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Addicted to Antibiotics

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 Parents for their children to be attached to intravenous drips at the Xiangfan No 1 Hospital in Xiangfan, Hubei Province, on Oct 26. Overuse of antibiotics has become a big problem in China.  [China Daily]

When Yu Liya's month-old daughter was diagnosed with pneumonia in September, she reluctantly agreed to let doctors put the child on a course of third-generation cephalosporin.

Although the trained pharmacist from Chongqing was fully aware of the antibiotic and its side effects, such as nausea and diarrhea, she was not about to take any chances with her baby's health.

"The doctors said they weren't sure if the cause of the illness was a bacterial infection," said Yu, 27, who was both relieved and angered when test results a week later showed no evidence of such an infection. "My daughter could have recovered without antibiotics," she complained.

With a hospital usage rate of roughly 70 percent nationwide, more than double the level recommended by the World Health Organization, China is now a nation "addicted" to antibiotics.

Health experts say this rampant abuse is not only increasing the risk of superbugs, such as the NDM-1 strain that hit the mainland last month, but is also leading to more babies being born who are resistant to powerful medication.

At Chongqing Southwest Hospital, where Yu works, pediatricians said they have already found many newborns are resistant to antimicrobial drugs, which work against disease-producing micro-organisms.

"It says in my medical school textbook that streptococcus pneumoniae, which causes pneumonia, is sensitive to penicillin," said doctor Wang Yang. "But the bacteria has long beaten penicillin, so we have to prescribe more advanced antibiotics to the children."

Shi Yuan, chief physician of pediatrics at Chongqing Daping Hospital, added he has noticed a similar trend among the babies of women who have overused antibiotics during pregnancy, suggesting the possibility of intrauterine infection.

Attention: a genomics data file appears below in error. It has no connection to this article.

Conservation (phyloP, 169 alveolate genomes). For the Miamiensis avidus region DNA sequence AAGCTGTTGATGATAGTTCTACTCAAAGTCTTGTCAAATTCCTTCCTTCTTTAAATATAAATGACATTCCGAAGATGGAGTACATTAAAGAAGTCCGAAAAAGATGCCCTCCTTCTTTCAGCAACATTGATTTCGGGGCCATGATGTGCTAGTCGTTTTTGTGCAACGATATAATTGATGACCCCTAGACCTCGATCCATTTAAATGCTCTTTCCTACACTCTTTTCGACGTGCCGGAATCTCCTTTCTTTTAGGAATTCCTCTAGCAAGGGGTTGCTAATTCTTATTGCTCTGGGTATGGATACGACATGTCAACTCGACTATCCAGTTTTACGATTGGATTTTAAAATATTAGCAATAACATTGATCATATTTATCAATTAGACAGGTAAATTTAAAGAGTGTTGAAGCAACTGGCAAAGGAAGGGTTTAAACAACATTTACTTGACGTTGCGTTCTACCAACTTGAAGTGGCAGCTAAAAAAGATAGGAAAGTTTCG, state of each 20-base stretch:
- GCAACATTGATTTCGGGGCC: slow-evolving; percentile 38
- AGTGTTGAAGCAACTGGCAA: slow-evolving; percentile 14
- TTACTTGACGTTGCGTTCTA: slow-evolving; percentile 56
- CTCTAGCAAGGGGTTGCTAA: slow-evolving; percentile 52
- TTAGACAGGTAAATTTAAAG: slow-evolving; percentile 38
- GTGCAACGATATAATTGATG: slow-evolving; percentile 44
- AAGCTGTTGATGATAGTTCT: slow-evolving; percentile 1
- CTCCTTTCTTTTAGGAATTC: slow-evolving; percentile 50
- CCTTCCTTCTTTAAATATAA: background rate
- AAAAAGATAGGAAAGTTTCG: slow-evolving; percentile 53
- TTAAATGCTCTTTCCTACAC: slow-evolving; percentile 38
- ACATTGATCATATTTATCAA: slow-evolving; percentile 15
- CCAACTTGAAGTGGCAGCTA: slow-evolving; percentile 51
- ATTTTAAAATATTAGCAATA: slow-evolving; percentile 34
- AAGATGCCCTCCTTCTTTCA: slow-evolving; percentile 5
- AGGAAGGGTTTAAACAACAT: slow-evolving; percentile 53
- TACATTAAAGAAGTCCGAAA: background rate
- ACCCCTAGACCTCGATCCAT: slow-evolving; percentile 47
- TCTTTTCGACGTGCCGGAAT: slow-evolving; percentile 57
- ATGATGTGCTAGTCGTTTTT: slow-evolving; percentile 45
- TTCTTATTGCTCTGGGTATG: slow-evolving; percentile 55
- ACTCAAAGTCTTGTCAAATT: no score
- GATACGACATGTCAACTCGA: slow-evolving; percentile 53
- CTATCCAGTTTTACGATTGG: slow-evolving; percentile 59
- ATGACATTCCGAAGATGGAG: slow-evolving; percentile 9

Examples of antimicrobial-resistant youngsters are now widespread, resulting in even simple conditions becoming difficult to treat.

"I know that in the United States pediatricians usually avoid giving children antibiotics. That's because they have a cleaner environment," said Zhou Zhongshu, head of pediatrics at China-Japan Friendship Hospital in Beijing. "We use antibiotics and even advanced antibiotics on our children because we are forced by our environment, which contains antimicrobial-resistant bacteria."

The situation, experts say, is highly alarming, especially as many pathogens (disease-producing micro-organisms) can now successfully battle antibiotic agents.

Gan Xiaoxie is a researcher at Chongqing Cancer Hospital's clinical laboratory, which conducts drug sensitivity tests on blood and phlegm samples. She explained that, 15 years ago, a condition like Methicillin-resistant staphylococcus aureus, which causes skin infections, was sensitive to penicillin, "but now we need to kill it with a combination of ultimate-level antibiotics".

"Macrolides (antibiotics), which successfully lowered the death rate from pneumonia three decades ago, are just not that effective anymore," added Tang Taiqin, a professor of pharmacology at Jinan University's No 1 Hospital in Guangzhou, Guangdong Province.

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